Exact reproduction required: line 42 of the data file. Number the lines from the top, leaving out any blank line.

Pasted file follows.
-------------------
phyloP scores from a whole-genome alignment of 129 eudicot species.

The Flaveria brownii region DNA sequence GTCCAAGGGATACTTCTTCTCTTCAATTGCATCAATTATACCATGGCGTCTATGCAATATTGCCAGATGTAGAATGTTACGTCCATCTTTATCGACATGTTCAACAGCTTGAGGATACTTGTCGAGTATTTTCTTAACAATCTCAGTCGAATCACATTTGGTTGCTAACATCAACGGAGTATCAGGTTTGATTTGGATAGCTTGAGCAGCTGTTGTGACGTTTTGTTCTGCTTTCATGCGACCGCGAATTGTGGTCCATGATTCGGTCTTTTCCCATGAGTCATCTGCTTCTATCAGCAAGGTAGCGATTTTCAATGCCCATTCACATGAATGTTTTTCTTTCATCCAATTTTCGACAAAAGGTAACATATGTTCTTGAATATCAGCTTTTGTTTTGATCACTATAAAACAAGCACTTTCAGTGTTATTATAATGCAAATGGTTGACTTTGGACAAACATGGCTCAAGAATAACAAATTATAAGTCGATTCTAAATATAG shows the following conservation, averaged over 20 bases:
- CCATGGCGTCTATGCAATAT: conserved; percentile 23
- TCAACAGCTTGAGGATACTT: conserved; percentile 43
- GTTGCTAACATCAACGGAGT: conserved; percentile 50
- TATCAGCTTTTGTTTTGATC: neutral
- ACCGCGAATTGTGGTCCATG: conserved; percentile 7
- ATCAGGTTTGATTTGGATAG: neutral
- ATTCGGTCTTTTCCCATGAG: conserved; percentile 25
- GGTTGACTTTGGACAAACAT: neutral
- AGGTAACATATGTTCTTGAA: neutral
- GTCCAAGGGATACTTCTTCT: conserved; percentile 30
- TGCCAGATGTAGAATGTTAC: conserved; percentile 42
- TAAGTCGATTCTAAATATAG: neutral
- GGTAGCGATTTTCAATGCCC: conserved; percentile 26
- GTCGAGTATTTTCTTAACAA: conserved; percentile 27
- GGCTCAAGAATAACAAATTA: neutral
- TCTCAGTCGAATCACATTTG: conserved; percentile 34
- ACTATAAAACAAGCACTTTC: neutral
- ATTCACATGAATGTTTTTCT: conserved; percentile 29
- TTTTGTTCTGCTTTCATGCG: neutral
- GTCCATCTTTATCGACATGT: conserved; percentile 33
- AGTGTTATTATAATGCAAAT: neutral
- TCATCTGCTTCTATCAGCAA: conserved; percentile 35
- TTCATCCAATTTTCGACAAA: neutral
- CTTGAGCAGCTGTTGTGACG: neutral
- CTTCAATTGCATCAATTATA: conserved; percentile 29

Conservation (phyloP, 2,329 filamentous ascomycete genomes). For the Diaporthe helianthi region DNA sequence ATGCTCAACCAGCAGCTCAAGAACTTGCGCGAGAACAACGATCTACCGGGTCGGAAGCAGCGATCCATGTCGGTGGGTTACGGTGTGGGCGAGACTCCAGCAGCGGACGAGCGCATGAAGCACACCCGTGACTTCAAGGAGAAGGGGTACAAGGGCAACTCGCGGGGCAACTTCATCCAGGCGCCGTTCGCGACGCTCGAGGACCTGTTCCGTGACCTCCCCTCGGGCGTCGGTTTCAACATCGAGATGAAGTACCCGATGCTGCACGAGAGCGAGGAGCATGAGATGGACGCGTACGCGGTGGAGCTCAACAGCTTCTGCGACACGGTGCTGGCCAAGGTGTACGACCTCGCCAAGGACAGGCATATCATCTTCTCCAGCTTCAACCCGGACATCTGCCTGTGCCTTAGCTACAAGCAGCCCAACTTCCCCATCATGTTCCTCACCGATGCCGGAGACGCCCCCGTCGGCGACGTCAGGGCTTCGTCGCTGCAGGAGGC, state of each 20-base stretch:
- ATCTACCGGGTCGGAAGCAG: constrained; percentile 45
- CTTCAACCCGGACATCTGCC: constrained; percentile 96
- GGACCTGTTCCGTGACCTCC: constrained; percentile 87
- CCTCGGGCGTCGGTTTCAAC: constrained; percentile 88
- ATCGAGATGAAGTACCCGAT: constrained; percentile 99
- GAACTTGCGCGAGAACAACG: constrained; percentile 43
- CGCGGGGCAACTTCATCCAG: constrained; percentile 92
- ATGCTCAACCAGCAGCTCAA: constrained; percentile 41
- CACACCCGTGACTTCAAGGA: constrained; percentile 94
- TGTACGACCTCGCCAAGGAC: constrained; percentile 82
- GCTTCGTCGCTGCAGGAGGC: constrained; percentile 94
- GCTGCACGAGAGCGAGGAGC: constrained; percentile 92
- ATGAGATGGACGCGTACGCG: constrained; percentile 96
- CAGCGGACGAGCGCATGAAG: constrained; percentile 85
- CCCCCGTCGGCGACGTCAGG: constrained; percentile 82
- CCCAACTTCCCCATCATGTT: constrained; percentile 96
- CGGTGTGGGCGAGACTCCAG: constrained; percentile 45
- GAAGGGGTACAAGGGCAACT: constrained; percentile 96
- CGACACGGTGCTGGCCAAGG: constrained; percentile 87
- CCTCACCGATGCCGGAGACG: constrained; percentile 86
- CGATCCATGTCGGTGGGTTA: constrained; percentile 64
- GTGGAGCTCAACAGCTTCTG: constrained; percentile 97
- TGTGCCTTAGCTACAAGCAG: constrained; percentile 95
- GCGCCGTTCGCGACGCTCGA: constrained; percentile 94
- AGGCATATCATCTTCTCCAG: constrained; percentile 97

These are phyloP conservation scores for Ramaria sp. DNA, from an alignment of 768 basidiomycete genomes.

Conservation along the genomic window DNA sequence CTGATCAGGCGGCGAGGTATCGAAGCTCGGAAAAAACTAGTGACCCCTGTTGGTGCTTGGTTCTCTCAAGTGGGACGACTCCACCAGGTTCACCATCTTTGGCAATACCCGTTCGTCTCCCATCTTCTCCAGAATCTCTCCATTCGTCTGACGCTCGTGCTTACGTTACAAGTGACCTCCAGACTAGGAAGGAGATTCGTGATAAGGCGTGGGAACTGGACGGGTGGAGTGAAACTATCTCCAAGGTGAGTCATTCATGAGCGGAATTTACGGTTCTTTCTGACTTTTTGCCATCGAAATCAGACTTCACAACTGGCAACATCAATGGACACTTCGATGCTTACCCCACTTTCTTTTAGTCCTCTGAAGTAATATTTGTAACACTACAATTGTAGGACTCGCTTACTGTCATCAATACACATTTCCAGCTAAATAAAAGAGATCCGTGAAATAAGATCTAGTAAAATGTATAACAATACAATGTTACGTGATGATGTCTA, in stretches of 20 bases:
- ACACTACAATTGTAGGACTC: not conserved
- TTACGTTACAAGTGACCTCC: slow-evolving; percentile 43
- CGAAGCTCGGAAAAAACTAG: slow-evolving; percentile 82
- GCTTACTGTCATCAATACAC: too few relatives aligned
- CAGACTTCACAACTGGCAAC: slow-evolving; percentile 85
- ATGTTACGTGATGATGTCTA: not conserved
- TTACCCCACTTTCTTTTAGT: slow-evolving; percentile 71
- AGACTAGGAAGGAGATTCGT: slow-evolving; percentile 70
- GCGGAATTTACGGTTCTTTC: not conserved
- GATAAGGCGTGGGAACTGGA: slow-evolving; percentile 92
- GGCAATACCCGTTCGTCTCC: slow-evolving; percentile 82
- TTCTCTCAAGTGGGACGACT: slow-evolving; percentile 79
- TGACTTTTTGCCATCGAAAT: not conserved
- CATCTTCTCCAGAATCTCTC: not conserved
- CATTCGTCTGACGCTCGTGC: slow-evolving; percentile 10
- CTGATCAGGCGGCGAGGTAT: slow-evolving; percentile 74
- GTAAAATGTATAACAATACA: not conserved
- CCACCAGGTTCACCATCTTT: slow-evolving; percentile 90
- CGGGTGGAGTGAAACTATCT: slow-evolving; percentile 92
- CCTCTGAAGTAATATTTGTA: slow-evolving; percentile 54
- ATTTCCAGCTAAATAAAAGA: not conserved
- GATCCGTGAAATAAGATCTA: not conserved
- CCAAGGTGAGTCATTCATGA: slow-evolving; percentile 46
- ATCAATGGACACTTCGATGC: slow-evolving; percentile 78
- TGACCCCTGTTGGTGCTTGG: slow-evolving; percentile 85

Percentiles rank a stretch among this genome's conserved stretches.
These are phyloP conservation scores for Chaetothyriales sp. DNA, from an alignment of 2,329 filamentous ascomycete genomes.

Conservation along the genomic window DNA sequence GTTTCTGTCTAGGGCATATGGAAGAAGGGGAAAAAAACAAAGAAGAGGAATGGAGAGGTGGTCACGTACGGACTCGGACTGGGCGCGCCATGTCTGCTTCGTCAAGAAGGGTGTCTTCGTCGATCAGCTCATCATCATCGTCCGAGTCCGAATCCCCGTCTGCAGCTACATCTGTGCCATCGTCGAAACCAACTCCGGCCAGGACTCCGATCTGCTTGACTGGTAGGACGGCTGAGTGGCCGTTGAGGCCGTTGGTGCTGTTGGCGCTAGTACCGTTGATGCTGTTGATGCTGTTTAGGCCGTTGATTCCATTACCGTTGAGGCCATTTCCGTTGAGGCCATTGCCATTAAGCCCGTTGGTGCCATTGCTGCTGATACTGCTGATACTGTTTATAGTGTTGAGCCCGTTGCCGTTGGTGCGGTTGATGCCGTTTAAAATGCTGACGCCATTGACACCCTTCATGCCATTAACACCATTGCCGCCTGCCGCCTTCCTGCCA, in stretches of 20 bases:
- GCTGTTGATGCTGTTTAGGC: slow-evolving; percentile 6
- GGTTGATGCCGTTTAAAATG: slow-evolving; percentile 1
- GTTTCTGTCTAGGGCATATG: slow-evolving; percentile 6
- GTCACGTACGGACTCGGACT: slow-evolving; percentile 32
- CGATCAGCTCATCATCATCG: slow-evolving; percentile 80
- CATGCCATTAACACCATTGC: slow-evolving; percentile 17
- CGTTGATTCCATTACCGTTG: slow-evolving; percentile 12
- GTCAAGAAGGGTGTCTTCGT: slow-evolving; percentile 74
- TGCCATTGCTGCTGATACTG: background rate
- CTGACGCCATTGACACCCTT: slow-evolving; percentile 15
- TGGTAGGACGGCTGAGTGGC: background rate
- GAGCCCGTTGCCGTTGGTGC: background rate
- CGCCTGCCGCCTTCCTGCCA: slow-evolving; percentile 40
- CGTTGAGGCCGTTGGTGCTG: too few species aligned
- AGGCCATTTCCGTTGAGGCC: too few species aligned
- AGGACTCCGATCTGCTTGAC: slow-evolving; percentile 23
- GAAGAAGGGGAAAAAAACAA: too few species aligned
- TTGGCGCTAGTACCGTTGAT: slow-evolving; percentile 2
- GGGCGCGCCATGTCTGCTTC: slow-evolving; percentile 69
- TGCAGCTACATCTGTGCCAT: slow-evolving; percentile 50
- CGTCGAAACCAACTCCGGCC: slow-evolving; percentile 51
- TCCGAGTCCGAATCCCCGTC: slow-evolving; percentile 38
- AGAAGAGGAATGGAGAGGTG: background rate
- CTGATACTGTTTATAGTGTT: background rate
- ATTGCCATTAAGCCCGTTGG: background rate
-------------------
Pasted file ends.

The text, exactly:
- CAGCGGACGAGCGCATGAAG: constrained; percentile 85